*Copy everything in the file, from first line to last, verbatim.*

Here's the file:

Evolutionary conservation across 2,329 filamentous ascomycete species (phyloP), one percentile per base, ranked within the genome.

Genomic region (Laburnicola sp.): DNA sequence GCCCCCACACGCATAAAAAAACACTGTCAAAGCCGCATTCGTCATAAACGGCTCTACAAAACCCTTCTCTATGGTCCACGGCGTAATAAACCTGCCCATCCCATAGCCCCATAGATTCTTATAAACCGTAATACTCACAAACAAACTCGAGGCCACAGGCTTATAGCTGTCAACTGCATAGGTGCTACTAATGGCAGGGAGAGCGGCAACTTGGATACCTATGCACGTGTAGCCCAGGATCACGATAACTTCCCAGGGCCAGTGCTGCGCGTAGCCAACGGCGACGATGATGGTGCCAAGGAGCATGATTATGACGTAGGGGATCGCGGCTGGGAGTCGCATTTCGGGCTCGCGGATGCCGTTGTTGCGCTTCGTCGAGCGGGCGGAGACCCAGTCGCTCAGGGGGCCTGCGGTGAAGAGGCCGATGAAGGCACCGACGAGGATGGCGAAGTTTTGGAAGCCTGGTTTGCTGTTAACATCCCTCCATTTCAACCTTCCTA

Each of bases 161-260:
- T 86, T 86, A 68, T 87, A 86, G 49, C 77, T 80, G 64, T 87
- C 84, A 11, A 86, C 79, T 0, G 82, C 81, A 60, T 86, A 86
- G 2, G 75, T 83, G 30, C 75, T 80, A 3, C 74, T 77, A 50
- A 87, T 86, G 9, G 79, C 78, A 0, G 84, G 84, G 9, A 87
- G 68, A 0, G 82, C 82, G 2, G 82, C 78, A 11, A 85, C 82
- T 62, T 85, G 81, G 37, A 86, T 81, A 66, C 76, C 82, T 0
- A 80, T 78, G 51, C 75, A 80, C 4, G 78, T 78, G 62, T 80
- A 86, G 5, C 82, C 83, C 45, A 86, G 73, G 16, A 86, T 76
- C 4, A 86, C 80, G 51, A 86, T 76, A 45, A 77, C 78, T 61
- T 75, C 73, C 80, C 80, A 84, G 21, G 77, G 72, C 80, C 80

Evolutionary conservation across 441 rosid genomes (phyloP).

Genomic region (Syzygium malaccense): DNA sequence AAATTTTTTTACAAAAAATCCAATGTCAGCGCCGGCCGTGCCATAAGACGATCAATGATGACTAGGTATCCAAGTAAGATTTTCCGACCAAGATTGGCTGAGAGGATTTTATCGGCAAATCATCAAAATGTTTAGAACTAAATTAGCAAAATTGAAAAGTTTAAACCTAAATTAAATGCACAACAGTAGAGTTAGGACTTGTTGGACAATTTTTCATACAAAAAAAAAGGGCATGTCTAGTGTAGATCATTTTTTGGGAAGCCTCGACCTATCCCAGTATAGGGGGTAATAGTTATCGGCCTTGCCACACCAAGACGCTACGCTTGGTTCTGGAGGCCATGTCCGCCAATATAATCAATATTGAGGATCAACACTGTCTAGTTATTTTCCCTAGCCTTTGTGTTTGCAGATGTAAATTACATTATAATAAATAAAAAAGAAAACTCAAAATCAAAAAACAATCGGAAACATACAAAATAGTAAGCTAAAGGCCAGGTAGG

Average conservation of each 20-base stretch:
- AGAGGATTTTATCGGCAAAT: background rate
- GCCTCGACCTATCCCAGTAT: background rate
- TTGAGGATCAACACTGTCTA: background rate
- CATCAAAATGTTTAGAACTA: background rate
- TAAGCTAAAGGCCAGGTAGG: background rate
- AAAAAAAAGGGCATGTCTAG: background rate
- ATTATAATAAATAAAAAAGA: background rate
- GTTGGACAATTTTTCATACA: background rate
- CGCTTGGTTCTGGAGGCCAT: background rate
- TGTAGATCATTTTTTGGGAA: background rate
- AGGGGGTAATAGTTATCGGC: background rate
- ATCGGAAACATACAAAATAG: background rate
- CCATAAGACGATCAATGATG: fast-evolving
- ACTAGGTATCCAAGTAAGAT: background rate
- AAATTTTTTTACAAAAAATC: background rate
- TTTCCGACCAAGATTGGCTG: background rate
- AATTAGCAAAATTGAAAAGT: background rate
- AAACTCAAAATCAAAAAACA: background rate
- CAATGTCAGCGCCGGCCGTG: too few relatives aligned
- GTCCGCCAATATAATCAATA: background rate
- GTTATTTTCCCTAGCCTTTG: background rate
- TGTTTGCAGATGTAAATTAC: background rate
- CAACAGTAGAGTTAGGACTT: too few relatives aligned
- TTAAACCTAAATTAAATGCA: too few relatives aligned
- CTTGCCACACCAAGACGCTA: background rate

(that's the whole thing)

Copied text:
Evolutionary conservation across 2,329 filamentous ascomycete species (phyloP), one percentile per base, ranked within the genome.

Genomic region (Laburnicola sp.): DNA sequence GCCCCCACACGCATAAAAAAACACTGTCAAAGCCGCATTCGTCATAAACGGCTCTACAAAACCCTTCTCTATGGTCCACGGCGTAATAAACCTGCCCATCCCATAGCCCCATAGATTCTTATAAACCGTAATACTCACAAACAAACTCGAGGCCACAGGCTTATAGCTGTCAACTGCATAGGTGCTACTAATGGCAGGGAGAGCGGCAACTTGGATACCTATGCACGTGTAGCCCAGGATCACGATAACTTCCCAGGGCCAGTGCTGCGCGTAGCCAACGGCGACGATGATGGTGCCAAGGAGCATGATTATGACGTAGGGGATCGCGGCTGGGAGTCGCATTTCGGGCTCGCGGATGCCGTTGTTGCGCTTCGTCGAGCGGGCGGAGACCCAGTCGCTCAGGGGGCCTGCGGTGAAGAGGCCGATGAAGGCACCGACGAGGATGGCGAAGTTTTGGAAGCCTGGTTTGCTGTTAACATCCCTCCATTTCAACCTTCCTA

Each of bases 161-260:
- T 86, T 86, A 68, T 87, A 86, G 49, C 77, T 80, G 64, T 87
- C 84, A 11, A 86, C 79, T 0, G 82, C 81, A 60, T 86, A 86
- G 2, G 75, T 83, G 30, C 75, T 80, A 3, C 74, T 77, A 50
- A 87, T 86, G 9, G 79, C 78, A 0, G 84, G 84, G 9, A 87
- G 68, A 0, G 82, C 82, G 2, G 82, C 78, A 11, A 85, C 82
- T 62, T 85, G 81, G 37, A 86, T 81, A 66, C 76, C 82, T 0
- A 80, T 78, G 51, C 75, A 80, C 4, G 78, T 78, G 62, T 80
- A 86, G 5, C 82, C 83, C 45, A 86, G 73, G 16, A 86, T 76
- C 4, A 86, C 80, G 51, A 86, T 76, A 45, A 77, C 78, T 61
- T 75, C 73, C 80, C 80, A 84, G 21, G 77, G 72, C 80, C 80

Evolutionary conservation across 441 rosid genomes (phyloP).

Genomic region (Syzygium malaccense): DNA sequence AAATTTTTTTACAAAAAATCCAATGTCAGCGCCGGCCGTGCCATAAGACGATCAATGATGACTAGGTATCCAAGTAAGATTTTCCGACCAAGATTGGCTGAGAGGATTTTATCGGCAAATCATCAAAATGTTTAGAACTAAATTAGCAAAATTGAAAAGTTTAAACCTAAATTAAATGCACAACAGTAGAGTTAGGACTTGTTGGACAATTTTTCATACAAAAAAAAAGGGCATGTCTAGTGTAGATCATTTTTTGGGAAGCCTCGACCTATCCCAGTATAGGGGGTAATAGTTATCGGCCTTGCCACACCAAGACGCTACGCTTGGTTCTGGAGGCCATGTCCGCCAATATAATCAATATTGAGGATCAACACTGTCTAGTTATTTTCCCTAGCCTTTGTGTTTGCAGATGTAAATTACATTATAATAAATAAAAAAGAAAACTCAAAATCAAAAAACAATCGGAAACATACAAAATAGTAAGCTAAAGGCCAGGTAGG

Average conservation of each 20-base stretch:
- AGAGGATTTTATCGGCAAAT: background rate
- GCCTCGACCTATCCCAGTAT: background rate
- TTGAGGATCAACACTGTCTA: background rate
- CATCAAAATGTTTAGAACTA: background rate
- TAAGCTAAAGGCCAGGTAGG: background rate
- AAAAAAAAGGGCATGTCTAG: background rate
- ATTATAATAAATAAAAAAGA: background rate
- GTTGGACAATTTTTCATACA: background rate
- CGCTTGGTTCTGGAGGCCAT: background rate
- TGTAGATCATTTTTTGGGAA: background rate
- AGGGGGTAATAGTTATCGGC: background rate
- ATCGGAAACATACAAAATAG: background rate
- CCATAAGACGATCAATGATG: fast-evolving
- ACTAGGTATCCAAGTAAGAT: background rate
- AAATTTTTTTACAAAAAATC: background rate
- TTTCCGACCAAGATTGGCTG: background rate
- AATTAGCAAAATTGAAAAGT: background rate
- AAACTCAAAATCAAAAAACA: background rate
- CAATGTCAGCGCCGGCCGTG: too few relatives aligned
- GTCCGCCAATATAATCAATA: background rate
- GTTATTTTCCCTAGCCTTTG: background rate
- TGTTTGCAGATGTAAATTAC: background rate
- CAACAGTAGAGTTAGGACTT: too few relatives aligned
- TTAAACCTAAATTAAATGCA: too few relatives aligned
- CTTGCCACACCAAGACGCTA: background rate